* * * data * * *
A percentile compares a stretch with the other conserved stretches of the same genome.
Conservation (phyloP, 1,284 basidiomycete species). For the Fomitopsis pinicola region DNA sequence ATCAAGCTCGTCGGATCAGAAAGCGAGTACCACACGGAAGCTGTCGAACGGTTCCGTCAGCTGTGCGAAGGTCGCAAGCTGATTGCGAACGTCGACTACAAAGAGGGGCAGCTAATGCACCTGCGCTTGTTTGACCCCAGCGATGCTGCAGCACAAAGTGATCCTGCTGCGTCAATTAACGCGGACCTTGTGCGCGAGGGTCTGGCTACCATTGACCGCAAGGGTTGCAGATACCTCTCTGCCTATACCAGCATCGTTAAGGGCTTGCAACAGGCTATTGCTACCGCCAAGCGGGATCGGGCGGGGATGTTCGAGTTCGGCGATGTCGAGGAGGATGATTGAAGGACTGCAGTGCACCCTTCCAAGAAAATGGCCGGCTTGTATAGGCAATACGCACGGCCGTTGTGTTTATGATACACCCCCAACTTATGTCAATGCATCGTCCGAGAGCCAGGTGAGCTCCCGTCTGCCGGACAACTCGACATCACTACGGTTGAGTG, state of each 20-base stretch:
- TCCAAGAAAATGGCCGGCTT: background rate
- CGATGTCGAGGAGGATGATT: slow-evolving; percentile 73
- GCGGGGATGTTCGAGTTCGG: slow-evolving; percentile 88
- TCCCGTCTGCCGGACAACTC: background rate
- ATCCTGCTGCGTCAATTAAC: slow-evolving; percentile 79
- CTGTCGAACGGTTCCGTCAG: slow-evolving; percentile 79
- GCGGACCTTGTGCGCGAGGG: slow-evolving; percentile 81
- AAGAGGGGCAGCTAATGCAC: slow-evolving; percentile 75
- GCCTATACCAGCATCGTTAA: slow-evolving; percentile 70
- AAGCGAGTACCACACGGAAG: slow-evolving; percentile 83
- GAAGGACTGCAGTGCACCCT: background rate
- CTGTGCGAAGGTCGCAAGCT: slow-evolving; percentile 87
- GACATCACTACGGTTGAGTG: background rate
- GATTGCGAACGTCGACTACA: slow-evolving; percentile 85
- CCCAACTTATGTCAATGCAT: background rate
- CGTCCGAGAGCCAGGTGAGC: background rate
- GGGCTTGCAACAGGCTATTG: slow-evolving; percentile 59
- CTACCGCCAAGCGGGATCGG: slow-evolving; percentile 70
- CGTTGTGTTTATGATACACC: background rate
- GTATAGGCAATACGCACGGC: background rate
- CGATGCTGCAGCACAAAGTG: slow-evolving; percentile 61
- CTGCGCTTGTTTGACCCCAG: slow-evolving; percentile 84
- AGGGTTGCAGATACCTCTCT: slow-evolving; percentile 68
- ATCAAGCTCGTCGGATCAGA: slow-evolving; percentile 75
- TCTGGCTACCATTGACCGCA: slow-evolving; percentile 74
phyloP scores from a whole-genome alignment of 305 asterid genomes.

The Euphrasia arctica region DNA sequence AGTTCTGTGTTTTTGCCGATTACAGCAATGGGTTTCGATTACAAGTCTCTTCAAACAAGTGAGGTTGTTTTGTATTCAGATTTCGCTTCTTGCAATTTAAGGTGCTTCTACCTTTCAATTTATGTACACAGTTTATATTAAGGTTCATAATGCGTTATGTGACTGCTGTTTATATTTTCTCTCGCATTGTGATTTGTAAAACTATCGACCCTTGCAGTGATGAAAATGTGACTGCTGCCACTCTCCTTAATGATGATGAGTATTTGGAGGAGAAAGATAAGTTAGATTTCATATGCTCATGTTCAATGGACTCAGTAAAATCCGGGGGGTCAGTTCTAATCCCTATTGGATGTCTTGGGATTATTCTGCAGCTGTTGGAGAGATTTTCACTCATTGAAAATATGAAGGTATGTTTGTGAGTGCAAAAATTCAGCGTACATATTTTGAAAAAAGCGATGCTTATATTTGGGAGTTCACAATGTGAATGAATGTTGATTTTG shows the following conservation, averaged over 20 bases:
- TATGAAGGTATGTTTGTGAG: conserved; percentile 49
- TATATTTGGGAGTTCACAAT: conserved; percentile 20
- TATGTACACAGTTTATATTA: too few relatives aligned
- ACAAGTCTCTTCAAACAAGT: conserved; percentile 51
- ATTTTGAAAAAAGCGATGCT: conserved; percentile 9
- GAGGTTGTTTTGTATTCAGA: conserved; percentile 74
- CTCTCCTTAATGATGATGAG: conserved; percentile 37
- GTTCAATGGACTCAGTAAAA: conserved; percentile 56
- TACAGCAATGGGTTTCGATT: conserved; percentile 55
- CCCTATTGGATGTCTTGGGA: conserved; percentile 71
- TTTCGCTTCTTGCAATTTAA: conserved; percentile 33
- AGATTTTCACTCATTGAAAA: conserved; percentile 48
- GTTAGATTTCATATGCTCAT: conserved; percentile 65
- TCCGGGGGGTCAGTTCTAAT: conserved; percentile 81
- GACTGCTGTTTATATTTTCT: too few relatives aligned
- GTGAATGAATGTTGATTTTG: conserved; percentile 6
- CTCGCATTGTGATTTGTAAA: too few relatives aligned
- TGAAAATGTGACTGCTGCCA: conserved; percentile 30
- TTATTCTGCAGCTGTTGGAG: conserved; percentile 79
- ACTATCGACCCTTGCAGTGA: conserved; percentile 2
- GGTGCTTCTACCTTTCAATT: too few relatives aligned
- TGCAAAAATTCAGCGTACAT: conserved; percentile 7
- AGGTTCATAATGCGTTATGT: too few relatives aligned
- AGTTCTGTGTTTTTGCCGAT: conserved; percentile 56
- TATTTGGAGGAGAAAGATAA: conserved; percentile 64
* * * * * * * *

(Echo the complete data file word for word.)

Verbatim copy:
A percentile compares a stretch with the other conserved stretches of the same genome.
Conservation (phyloP, 1,284 basidiomycete species). For the Fomitopsis pinicola region DNA sequence ATCAAGCTCGTCGGATCAGAAAGCGAGTACCACACGGAAGCTGTCGAACGGTTCCGTCAGCTGTGCGAAGGTCGCAAGCTGATTGCGAACGTCGACTACAAAGAGGGGCAGCTAATGCACCTGCGCTTGTTTGACCCCAGCGATGCTGCAGCACAAAGTGATCCTGCTGCGTCAATTAACGCGGACCTTGTGCGCGAGGGTCTGGCTACCATTGACCGCAAGGGTTGCAGATACCTCTCTGCCTATACCAGCATCGTTAAGGGCTTGCAACAGGCTATTGCTACCGCCAAGCGGGATCGGGCGGGGATGTTCGAGTTCGGCGATGTCGAGGAGGATGATTGAAGGACTGCAGTGCACCCTTCCAAGAAAATGGCCGGCTTGTATAGGCAATACGCACGGCCGTTGTGTTTATGATACACCCCCAACTTATGTCAATGCATCGTCCGAGAGCCAGGTGAGCTCCCGTCTGCCGGACAACTCGACATCACTACGGTTGAGTG, state of each 20-base stretch:
- TCCAAGAAAATGGCCGGCTT: background rate
- CGATGTCGAGGAGGATGATT: slow-evolving; percentile 73
- GCGGGGATGTTCGAGTTCGG: slow-evolving; percentile 88
- TCCCGTCTGCCGGACAACTC: background rate
- ATCCTGCTGCGTCAATTAAC: slow-evolving; percentile 79
- CTGTCGAACGGTTCCGTCAG: slow-evolving; percentile 79
- GCGGACCTTGTGCGCGAGGG: slow-evolving; percentile 81
- AAGAGGGGCAGCTAATGCAC: slow-evolving; percentile 75
- GCCTATACCAGCATCGTTAA: slow-evolving; percentile 70
- AAGCGAGTACCACACGGAAG: slow-evolving; percentile 83
- GAAGGACTGCAGTGCACCCT: background rate
- CTGTGCGAAGGTCGCAAGCT: slow-evolving; percentile 87
- GACATCACTACGGTTGAGTG: background rate
- GATTGCGAACGTCGACTACA: slow-evolving; percentile 85
- CCCAACTTATGTCAATGCAT: background rate
- CGTCCGAGAGCCAGGTGAGC: background rate
- GGGCTTGCAACAGGCTATTG: slow-evolving; percentile 59
- CTACCGCCAAGCGGGATCGG: slow-evolving; percentile 70
- CGTTGTGTTTATGATACACC: background rate
- GTATAGGCAATACGCACGGC: background rate
- CGATGCTGCAGCACAAAGTG: slow-evolving; percentile 61
- CTGCGCTTGTTTGACCCCAG: slow-evolving; percentile 84
- AGGGTTGCAGATACCTCTCT: slow-evolving; percentile 68
- ATCAAGCTCGTCGGATCAGA: slow-evolving; percentile 75
- TCTGGCTACCATTGACCGCA: slow-evolving; percentile 74
phyloP scores from a whole-genome alignment of 305 asterid genomes.

The Euphrasia arctica region DNA sequence AGTTCTGTGTTTTTGCCGATTACAGCAATGGGTTTCGATTACAAGTCTCTTCAAACAAGTGAGGTTGTTTTGTATTCAGATTTCGCTTCTTGCAATTTAAGGTGCTTCTACCTTTCAATTTATGTACACAGTTTATATTAAGGTTCATAATGCGTTATGTGACTGCTGTTTATATTTTCTCTCGCATTGTGATTTGTAAAACTATCGACCCTTGCAGTGATGAAAATGTGACTGCTGCCACTCTCCTTAATGATGATGAGTATTTGGAGGAGAAAGATAAGTTAGATTTCATATGCTCATGTTCAATGGACTCAGTAAAATCCGGGGGGTCAGTTCTAATCCCTATTGGATGTCTTGGGATTATTCTGCAGCTGTTGGAGAGATTTTCACTCATTGAAAATATGAAGGTATGTTTGTGAGTGCAAAAATTCAGCGTACATATTTTGAAAAAAGCGATGCTTATATTTGGGAGTTCACAATGTGAATGAATGTTGATTTTG shows the following conservation, averaged over 20 bases:
- TATGAAGGTATGTTTGTGAG: conserved; percentile 49
- TATATTTGGGAGTTCACAAT: conserved; percentile 20
- TATGTACACAGTTTATATTA: too few relatives aligned
- ACAAGTCTCTTCAAACAAGT: conserved; percentile 51
- ATTTTGAAAAAAGCGATGCT: conserved; percentile 9
- GAGGTTGTTTTGTATTCAGA: conserved; percentile 74
- CTCTCCTTAATGATGATGAG: conserved; percentile 37
- GTTCAATGGACTCAGTAAAA: conserved; percentile 56
- TACAGCAATGGGTTTCGATT: conserved; percentile 55
- CCCTATTGGATGTCTTGGGA: conserved; percentile 71
- TTTCGCTTCTTGCAATTTAA: conserved; percentile 33
- AGATTTTCACTCATTGAAAA: conserved; percentile 48
- GTTAGATTTCATATGCTCAT: conserved; percentile 65
- TCCGGGGGGTCAGTTCTAAT: conserved; percentile 81
- GACTGCTGTTTATATTTTCT: too few relatives aligned
- GTGAATGAATGTTGATTTTG: conserved; percentile 6
- CTCGCATTGTGATTTGTAAA: too few relatives aligned
- TGAAAATGTGACTGCTGCCA: conserved; percentile 30
- TTATTCTGCAGCTGTTGGAG: conserved; percentile 79
- ACTATCGACCCTTGCAGTGA: conserved; percentile 2
- GGTGCTTCTACCTTTCAATT: too few relatives aligned
- TGCAAAAATTCAGCGTACAT: conserved; percentile 7
- AGGTTCATAATGCGTTATGT: too few relatives aligned
- AGTTCTGTGTTTTTGCCGAT: conserved; percentile 56
- TATTTGGAGGAGAAAGATAA: conserved; percentile 64